Desert Isle Keeper
The Lovely Bones
Susie Salmon, “like the fish,” is only fourteen years old when she is raped and murdered by a neighbor, her body never found. This may sound like the worst possible beginning for an uplifting story, but amazingly, Alice Sebold makes The Lovely Bones a compelling, haunting, and even humorous story.
This book would be unbearable to read if not for its twist, and what a twist it is. Susie tells the story as she looks down from heaven on her family, friends, and even her murderer, Mr. Harvey. Because heaven is whatever you want it to be, Susie’s heaven is the high school she never got to attend, complete with a gazebo and lots of dogs. Susie can have anything she wants, except “what I wanted most: Mr. Harvey dead and me living.”
Not surprisingly, Susie’s family has no idea how to deal with her loss. Susie’s mother copes with her sorrow by withdrawing into a world of regret over the things she gave up to become a wife and mother, while Susie’s father becomes obsessed with proving his suspicions of Mr. Harvey. Susie’s sister Lindsey suddenly must adjust to being “the dead girl’s sister,” while four-year-old Buckley tries to understand death in terms of a Monopoly game. The unexpected glue that holds the family together is brash, alcoholic Grandma Lynn. Susie marvels, “When I was alive, everything my grandmother did was bad. But an odd thing happened… She was, in all her obnoxious finery, dragging the light back in.”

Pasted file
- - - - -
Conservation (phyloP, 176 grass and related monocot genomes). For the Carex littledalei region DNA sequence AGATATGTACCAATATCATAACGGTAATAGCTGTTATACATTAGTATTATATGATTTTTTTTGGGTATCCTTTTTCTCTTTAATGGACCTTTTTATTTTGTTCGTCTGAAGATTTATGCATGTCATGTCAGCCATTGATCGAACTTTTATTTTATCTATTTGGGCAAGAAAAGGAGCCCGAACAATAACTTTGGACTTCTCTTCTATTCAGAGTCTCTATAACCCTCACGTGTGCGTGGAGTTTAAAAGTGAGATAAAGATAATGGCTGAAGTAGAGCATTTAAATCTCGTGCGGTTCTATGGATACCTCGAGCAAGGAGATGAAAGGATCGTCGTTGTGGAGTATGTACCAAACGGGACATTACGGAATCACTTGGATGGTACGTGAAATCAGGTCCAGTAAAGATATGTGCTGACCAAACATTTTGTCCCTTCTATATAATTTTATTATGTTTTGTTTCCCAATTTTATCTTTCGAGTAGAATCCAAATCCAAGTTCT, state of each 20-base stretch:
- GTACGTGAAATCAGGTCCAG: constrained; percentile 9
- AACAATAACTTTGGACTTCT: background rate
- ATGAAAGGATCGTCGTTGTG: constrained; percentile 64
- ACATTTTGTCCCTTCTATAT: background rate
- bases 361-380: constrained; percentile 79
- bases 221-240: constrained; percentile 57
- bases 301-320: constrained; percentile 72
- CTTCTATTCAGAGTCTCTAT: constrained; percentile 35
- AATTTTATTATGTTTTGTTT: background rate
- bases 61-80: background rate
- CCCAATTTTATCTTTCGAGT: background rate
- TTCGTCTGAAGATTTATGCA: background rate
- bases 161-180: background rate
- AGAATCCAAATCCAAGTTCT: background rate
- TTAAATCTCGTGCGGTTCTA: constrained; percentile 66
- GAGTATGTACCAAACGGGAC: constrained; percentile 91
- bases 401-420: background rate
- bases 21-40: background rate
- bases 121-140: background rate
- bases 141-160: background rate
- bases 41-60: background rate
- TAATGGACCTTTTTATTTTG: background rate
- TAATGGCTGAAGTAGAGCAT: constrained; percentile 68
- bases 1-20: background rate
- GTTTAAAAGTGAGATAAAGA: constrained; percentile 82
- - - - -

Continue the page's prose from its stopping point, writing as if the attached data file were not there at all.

Susie watches her world slowly adjust to life without her. She lives vicariously through Lindsey as she grows up and falls in love, and watches the friendship born out of tragedy that grows between Ray Singh, her almost-boyfriend, and Ruth Connors, the girl Susie’s soul brushed as she left the earth. But what will it take for Susie to let go of the world?
I loved the characters in this book. Flawed but sympathetic, they are truly good people trying to cope with something unimaginably evil. Best of all is Susie: smart, witty, angry without falling into self-pity, and funnier than you’d ever expect, she’s a heroine to love.
Sebold’s writing is absolutely gorgeous; some of the phrases still stay with me, like Susie’s description of her first and only kiss with Ray as “like an accident – a beautiful gasoline rainbow.” The plotting is also exceptional; small details become important a hundred pages later, and the ending intricately ties all the threads of the story together for a satisfying conclusion.
I can’t recommend The Lovely Bones highly enough. Despite the subject matter, it isn’t really a book about dying. It’s about living.